I had a bed in my room that seemed to get more comfortable as each night passed. It was given to my mother by her sister who recently bought her son’s new beds. My mom gave one of the beds to me, arguing what I had suspected about the floor—that it was no bed. I took the bed that my mother gave me and transformed it into a vehicle that allowed me to travel in my sleep. Here, I dreamed of peace and happiness. I explored moments of solace—times when children would compliment me for being intelligent instead of beating me. I bore witness to the freedom of imagination. The still scene of this concept—freedom—which was so vivid to my mind became my destination. Although I ran still, the barb of my knees now pointed in this direction. I knew from my dreams that freedom was far from where I stood. It was hidden in a place where only my imagination could take me. It was in a place buried deeply within my dreams. It was not in Detroit.
As I sat in my room, I heard a loud cry. It was my mother. She was running through the house as if someone was chasing her, and screaming that unfulfilled question, why? The depth of her tears was as oceans, touching skies, surrendering rain. Each teardrop was like a small image of hope that baptized her troubled soul and cleansed her naked spirit. I watched my mother from the door of my room. I watched her, and a tear passed by my eye. She looked at me. I think that she saw the bruises barren upon my forehead. She began to walk toward me. She came into my room, sat on the side of the bed next to me, and continued to cry. I grabbed her with all the sympathy in my arms and held her there. She lay there crying like a baby in my arms and fell asleep. I held her until she awakened.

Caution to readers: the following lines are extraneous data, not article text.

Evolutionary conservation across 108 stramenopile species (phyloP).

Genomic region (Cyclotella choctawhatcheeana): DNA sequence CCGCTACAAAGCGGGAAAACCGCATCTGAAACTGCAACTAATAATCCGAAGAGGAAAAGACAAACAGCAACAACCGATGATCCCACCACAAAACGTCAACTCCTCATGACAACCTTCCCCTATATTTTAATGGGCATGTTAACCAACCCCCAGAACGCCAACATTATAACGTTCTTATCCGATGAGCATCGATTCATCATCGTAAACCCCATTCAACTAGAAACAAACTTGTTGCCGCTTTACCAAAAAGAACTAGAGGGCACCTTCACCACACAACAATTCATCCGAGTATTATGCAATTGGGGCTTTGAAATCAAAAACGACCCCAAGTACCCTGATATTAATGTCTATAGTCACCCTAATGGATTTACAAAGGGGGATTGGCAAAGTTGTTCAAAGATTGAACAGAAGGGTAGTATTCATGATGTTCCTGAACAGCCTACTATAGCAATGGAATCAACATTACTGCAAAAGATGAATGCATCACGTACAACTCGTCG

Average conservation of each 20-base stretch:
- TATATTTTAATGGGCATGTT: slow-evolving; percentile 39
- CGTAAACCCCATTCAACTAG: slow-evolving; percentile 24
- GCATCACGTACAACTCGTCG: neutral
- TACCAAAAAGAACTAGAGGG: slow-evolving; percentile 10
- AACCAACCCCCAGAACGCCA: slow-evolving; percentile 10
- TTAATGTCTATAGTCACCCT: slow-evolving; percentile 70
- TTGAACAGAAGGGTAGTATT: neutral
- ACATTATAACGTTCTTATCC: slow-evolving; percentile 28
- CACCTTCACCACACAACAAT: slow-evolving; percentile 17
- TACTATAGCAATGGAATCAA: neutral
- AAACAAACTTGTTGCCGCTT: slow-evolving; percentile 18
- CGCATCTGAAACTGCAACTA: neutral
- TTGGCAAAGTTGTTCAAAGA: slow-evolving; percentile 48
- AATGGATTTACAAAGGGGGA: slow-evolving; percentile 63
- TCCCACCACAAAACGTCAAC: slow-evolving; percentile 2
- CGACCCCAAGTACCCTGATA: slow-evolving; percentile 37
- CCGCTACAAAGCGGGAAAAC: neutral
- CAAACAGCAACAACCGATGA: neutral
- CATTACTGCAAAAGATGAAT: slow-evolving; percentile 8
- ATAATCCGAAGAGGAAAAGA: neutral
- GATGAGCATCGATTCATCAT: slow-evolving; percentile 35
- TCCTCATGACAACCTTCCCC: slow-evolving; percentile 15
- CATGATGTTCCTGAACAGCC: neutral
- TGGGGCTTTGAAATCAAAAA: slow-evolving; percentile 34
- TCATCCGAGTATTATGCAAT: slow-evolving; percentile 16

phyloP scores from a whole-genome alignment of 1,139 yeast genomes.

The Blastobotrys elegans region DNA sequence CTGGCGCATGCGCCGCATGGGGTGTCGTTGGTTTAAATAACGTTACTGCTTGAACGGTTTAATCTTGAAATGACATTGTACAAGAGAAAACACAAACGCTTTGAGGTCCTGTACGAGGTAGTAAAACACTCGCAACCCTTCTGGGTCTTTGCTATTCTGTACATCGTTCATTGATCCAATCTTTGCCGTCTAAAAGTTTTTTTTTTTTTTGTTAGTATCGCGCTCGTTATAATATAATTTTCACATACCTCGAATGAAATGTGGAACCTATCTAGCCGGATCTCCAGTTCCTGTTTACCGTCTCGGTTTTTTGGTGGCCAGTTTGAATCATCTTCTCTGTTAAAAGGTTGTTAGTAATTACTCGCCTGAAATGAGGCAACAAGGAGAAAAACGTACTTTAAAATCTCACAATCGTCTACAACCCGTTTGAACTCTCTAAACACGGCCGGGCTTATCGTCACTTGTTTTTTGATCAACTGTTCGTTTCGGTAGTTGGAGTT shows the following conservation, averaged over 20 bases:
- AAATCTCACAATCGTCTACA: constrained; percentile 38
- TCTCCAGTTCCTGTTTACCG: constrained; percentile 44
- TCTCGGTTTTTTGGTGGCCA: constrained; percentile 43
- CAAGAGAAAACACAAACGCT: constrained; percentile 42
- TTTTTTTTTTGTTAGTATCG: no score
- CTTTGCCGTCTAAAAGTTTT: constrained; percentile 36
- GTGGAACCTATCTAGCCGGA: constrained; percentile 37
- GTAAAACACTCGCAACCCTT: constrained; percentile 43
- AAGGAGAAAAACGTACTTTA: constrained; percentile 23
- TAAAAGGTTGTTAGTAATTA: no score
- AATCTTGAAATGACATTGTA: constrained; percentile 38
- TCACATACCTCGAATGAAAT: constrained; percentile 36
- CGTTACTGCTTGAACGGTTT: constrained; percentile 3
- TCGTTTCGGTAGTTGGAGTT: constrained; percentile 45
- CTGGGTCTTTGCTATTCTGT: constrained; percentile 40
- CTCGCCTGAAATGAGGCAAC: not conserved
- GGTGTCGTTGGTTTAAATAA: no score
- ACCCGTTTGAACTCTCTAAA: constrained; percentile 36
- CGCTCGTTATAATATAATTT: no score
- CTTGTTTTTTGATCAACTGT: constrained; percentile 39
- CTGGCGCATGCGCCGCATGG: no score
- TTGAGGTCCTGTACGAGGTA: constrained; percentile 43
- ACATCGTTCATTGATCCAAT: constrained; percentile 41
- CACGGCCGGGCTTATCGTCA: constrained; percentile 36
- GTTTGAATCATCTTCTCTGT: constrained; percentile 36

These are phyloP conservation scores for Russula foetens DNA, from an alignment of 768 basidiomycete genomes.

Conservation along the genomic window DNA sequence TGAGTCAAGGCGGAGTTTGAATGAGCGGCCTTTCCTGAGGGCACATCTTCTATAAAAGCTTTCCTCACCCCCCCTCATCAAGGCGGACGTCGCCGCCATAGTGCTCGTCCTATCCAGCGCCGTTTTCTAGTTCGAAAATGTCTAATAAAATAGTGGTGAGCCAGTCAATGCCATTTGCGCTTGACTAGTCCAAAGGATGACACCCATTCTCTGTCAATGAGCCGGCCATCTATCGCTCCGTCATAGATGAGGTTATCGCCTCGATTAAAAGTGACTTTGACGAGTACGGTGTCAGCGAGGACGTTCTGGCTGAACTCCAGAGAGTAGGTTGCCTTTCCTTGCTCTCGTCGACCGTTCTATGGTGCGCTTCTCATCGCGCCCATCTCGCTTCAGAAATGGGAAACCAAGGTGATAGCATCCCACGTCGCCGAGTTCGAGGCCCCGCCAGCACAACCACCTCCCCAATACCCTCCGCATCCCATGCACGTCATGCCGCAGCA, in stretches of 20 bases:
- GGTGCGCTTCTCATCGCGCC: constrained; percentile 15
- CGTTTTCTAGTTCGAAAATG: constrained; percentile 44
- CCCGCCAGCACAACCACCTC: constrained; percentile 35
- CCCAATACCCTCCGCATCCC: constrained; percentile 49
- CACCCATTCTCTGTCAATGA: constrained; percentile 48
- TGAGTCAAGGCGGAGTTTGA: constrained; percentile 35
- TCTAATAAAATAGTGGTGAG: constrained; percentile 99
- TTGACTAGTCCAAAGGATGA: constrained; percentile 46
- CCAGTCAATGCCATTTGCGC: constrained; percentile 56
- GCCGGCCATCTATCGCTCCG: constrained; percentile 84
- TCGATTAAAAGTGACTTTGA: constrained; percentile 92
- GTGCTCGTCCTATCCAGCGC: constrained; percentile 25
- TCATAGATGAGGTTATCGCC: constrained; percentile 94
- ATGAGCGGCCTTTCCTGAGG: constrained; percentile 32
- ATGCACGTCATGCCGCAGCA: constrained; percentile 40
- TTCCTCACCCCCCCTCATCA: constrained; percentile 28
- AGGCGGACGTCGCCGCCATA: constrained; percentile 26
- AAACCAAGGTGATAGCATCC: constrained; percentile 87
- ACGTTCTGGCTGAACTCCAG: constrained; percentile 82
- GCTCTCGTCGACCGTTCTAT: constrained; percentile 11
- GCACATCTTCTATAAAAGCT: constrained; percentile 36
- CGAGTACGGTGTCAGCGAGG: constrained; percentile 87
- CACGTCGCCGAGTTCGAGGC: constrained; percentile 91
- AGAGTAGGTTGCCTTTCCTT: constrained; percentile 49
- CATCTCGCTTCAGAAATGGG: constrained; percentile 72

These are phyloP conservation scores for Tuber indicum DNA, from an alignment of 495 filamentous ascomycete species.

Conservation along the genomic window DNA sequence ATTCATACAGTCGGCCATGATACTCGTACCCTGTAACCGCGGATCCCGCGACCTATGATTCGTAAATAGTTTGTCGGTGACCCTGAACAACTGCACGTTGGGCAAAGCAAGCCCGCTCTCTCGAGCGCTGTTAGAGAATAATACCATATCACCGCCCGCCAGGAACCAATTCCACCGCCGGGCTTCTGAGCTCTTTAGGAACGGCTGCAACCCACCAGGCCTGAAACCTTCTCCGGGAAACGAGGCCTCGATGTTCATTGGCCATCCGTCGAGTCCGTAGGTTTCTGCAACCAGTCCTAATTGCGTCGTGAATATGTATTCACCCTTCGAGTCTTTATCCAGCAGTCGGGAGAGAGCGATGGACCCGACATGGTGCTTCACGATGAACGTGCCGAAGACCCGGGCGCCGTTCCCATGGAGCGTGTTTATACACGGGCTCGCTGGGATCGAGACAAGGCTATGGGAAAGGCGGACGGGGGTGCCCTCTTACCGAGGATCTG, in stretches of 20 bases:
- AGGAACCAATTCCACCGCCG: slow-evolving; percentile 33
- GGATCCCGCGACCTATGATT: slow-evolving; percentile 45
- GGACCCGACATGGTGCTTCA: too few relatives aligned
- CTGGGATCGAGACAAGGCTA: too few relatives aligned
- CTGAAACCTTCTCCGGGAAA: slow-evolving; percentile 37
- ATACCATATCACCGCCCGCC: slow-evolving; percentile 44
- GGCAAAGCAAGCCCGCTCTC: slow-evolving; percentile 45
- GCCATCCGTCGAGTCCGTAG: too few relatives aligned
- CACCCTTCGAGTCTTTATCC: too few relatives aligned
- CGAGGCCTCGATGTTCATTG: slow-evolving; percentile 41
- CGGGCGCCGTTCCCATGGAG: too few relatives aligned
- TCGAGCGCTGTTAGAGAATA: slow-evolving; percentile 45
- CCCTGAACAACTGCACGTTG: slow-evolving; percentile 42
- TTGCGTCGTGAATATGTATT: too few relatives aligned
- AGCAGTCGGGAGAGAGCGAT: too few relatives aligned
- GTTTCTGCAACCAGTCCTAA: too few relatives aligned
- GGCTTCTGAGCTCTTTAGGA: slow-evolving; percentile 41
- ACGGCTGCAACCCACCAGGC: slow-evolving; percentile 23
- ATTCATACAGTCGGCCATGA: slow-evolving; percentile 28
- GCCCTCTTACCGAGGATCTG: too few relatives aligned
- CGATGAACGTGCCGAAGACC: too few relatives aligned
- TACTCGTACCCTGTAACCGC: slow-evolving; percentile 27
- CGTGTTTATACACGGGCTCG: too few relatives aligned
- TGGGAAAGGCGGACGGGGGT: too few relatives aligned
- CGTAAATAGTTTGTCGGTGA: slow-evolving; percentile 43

While she slept, I discovered the imprint of a man’s hand on her face. It was an awful bruise that now made me ask, why? I was then reminded of what she once told me about living in the City: “You in the ghetto, boy. Don’t nobody care about how you feel. You have to do what it take to survive.” But I did care about what others felt. More importantly, I cared about how she felt and wondered why anyone had to live in the ghetto.
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* This excerpt is from a chapter in my unpublished autobiography Echoes of a Song.